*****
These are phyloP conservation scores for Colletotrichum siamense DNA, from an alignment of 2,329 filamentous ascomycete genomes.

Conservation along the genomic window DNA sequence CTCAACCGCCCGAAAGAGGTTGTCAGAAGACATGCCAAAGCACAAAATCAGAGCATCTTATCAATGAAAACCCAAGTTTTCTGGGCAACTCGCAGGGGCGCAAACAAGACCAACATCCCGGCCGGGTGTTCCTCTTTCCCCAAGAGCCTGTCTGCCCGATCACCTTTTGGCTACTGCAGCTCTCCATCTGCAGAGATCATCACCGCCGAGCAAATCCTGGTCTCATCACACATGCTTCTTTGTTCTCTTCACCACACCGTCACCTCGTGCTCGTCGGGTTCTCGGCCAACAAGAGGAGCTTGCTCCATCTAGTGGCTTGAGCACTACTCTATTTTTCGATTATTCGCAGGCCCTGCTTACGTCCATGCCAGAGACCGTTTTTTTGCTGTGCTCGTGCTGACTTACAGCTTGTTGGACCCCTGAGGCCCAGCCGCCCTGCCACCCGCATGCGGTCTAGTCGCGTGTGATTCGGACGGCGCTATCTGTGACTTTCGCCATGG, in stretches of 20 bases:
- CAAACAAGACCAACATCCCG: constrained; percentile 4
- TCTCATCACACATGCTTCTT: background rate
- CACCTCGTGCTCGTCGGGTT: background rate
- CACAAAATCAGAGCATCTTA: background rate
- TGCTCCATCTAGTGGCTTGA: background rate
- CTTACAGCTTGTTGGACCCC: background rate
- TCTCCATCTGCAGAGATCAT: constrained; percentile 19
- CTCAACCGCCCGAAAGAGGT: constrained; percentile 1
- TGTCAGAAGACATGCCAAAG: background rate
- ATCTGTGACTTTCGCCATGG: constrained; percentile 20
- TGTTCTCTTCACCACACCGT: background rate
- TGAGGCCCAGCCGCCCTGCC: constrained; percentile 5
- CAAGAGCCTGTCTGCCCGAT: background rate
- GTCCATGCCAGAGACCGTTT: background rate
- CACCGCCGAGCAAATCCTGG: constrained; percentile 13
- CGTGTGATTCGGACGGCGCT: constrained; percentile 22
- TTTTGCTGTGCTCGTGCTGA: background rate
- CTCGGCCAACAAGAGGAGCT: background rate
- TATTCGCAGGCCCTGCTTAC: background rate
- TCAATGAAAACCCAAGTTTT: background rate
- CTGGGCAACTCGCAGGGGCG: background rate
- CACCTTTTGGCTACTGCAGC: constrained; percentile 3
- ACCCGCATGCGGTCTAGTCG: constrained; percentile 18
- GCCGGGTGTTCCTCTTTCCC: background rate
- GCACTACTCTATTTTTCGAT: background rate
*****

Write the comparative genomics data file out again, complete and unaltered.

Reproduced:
These are phyloP conservation scores for Colletotrichum siamense DNA, from an alignment of 2,329 filamentous ascomycete genomes.

Conservation along the genomic window DNA sequence CTCAACCGCCCGAAAGAGGTTGTCAGAAGACATGCCAAAGCACAAAATCAGAGCATCTTATCAATGAAAACCCAAGTTTTCTGGGCAACTCGCAGGGGCGCAAACAAGACCAACATCCCGGCCGGGTGTTCCTCTTTCCCCAAGAGCCTGTCTGCCCGATCACCTTTTGGCTACTGCAGCTCTCCATCTGCAGAGATCATCACCGCCGAGCAAATCCTGGTCTCATCACACATGCTTCTTTGTTCTCTTCACCACACCGTCACCTCGTGCTCGTCGGGTTCTCGGCCAACAAGAGGAGCTTGCTCCATCTAGTGGCTTGAGCACTACTCTATTTTTCGATTATTCGCAGGCCCTGCTTACGTCCATGCCAGAGACCGTTTTTTTGCTGTGCTCGTGCTGACTTACAGCTTGTTGGACCCCTGAGGCCCAGCCGCCCTGCCACCCGCATGCGGTCTAGTCGCGTGTGATTCGGACGGCGCTATCTGTGACTTTCGCCATGG, in stretches of 20 bases:
- CAAACAAGACCAACATCCCG: constrained; percentile 4
- TCTCATCACACATGCTTCTT: background rate
- CACCTCGTGCTCGTCGGGTT: background rate
- CACAAAATCAGAGCATCTTA: background rate
- TGCTCCATCTAGTGGCTTGA: background rate
- CTTACAGCTTGTTGGACCCC: background rate
- TCTCCATCTGCAGAGATCAT: constrained; percentile 19
- CTCAACCGCCCGAAAGAGGT: constrained; percentile 1
- TGTCAGAAGACATGCCAAAG: background rate
- ATCTGTGACTTTCGCCATGG: constrained; percentile 20
- TGTTCTCTTCACCACACCGT: background rate
- TGAGGCCCAGCCGCCCTGCC: constrained; percentile 5
- CAAGAGCCTGTCTGCCCGAT: background rate
- GTCCATGCCAGAGACCGTTT: background rate
- CACCGCCGAGCAAATCCTGG: constrained; percentile 13
- CGTGTGATTCGGACGGCGCT: constrained; percentile 22
- TTTTGCTGTGCTCGTGCTGA: background rate
- CTCGGCCAACAAGAGGAGCT: background rate
- TATTCGCAGGCCCTGCTTAC: background rate
- TCAATGAAAACCCAAGTTTT: background rate
- CTGGGCAACTCGCAGGGGCG: background rate
- CACCTTTTGGCTACTGCAGC: constrained; percentile 3
- ACCCGCATGCGGTCTAGTCG: constrained; percentile 18
- GCCGGGTGTTCCTCTTTCCC: background rate
- GCACTACTCTATTTTTCGAT: background rate